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How to set up and use Sonos with Alexa

Get Sonos to work nicely with Alexa and avoid any ducking problems

Sonos makes the best multi-room audio system and, with its Echo devices and Alexa, Amazon arguably makes the best voice assistant ecosystem. It makes loads of sense to get the two playing nicely together, which is what I’ll show you how to do in my guide on how to set up and use Sonos with Alexa.

Here, I’ll show you how to get the system set up and configured properly, plus the tips and tricks to make it work properly. That includes fixing issues with ducking, where your Sonos system’s volume is dipped when someone speaks to an Amazon Alexa device. I’ll also show you how to make a Sonos speaker the default option when you ask Alexa to play music.

Related: Amazon Alexa guide

Your first task is the easiest: install the Sonos Skill. Open up the Amazon Alexa app on your phone, select the menu at the top left and tap Skills. Search for Sonos and then Enable the skill. You’ll be prompted to enter your Sonos username and password, and then Alexa will scan your network looking for Sonos players.

If you select Devices, All Devices in the Alexa app, you’ll see that your Sonos speakers are in the list – they’ll all have a speaker icon next to them. At this point, you can control each device using simple commands, such as “Alexa, pause in the Living Room”. There’s a full list of Alexa commands available on the Sonos website.

Connect Alexa to Sonos

When you’ve linked your Sonos and Alexa speakers together, you’ll notice that every time that you say something to Alexa, your music volume ducks. This is a feature designed so that Alexa can lower the music volume to better-understand your next commands. But, it’s often quite annoying as the ducking takes place across your entire home. So, someone talking to the kitchen Alexa ducks the music on the Sonos player upstairs.

The answer to the problem is to use Alexa Groups. In the Alexa app go to Devices and then select the Plus icon and add a new group. When prompted, select the Echo device and Sonos speaker that are in the same room: this lets Alexa know where it’s located and where the Sonos player is located. I’ve got a more in-depth guide on how to create Amazon Alexa groups if you’re struggling.

With grouped devices, speaking to an Amazon Echo speaker will only duck the volume to the Sonos player in the same group, rather than your entire system. Now, repeat the steps above to create groups for your other Echo speakers and Sonos players.

Note, any Echo speaker not in a group or any third-party Echo device will duck the Sonos volume when you speak to it. If you group Sonos devices together, speaking to an Echo will only duck the volume on the Sonos speaker in the same group, not all of the speakers that music is playing on.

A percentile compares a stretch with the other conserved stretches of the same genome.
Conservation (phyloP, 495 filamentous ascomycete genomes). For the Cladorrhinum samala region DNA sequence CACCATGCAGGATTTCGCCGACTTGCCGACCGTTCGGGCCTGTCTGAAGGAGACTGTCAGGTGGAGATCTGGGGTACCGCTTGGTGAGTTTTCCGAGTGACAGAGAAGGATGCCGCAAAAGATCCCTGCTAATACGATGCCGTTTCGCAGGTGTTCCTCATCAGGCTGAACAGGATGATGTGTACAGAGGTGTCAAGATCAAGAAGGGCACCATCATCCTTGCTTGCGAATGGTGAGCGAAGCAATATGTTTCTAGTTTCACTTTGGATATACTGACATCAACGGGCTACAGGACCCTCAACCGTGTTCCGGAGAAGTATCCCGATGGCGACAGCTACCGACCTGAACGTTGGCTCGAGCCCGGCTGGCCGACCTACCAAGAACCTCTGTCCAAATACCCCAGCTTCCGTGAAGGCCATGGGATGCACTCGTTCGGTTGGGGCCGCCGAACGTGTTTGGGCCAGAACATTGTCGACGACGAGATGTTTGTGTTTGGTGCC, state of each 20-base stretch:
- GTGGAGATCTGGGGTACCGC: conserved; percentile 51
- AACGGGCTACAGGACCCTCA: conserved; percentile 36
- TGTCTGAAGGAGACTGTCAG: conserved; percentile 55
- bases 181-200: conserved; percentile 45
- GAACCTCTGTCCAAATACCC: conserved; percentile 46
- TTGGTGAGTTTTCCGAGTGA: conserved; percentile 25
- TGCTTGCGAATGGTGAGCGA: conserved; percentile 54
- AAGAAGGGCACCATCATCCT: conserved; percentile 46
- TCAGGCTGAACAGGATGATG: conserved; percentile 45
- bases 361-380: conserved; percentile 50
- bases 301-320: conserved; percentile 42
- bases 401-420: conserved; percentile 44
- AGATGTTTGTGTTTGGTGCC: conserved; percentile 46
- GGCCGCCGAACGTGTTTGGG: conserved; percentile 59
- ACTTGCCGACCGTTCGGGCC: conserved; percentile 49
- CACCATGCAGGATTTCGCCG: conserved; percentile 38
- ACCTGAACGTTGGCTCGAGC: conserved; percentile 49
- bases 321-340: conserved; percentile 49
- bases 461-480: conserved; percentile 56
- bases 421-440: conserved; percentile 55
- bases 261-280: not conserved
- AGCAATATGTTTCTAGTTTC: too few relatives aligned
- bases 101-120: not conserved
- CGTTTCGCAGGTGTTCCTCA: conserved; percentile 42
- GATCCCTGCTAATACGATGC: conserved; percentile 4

Alexa app add group

The second advantage of having an Echo speaker in a group with a Sonos player is that you can set up a Preferred speaker. When you ask Alexa to play music, it will automatically play on your Preferred speaker.

To change this setting go to the Alexa app and select Devices. Tap the Group that you want to edit and scroll to the bottom. Tap Setup under Preferred speaker, then select the Sonos speaker that you want to use and select Save. Now, when you ask Alexa to play music, it will always come out of your chosen Sonos speaker, rather than your Echo device.

Alex preferred speaker

Make sure that you’ve got your default music service correctly set, otherwise, Sonos may play music from a different source than you’re expecting. To do this open the Alexa app and tap the Menu button at the top left and tap Settings. Tap Music under Alexa Preferences and then tap Default Services. Select the Default music library as the music service that you prefer.

Now, you can just ask an Echo device to play a track and it will automatically play from your chosen music service on the Sonos device you prefer.

Alexa preferred music service

The Sonos One and Sonos Beam are two quite different products, as they have both Sonos and Alexa built-in. Unlike other third-party speakers, these Sonos products show up as proper Amazon Echo devices. By default, speaking to a Sonos One or Sonos Beam only ducks sound on that device, not on all speakers. However, it’s still worth adding these devices to a room, so that you get easier smart home control of other devices.

Sonos One appears as Amazon Echo device

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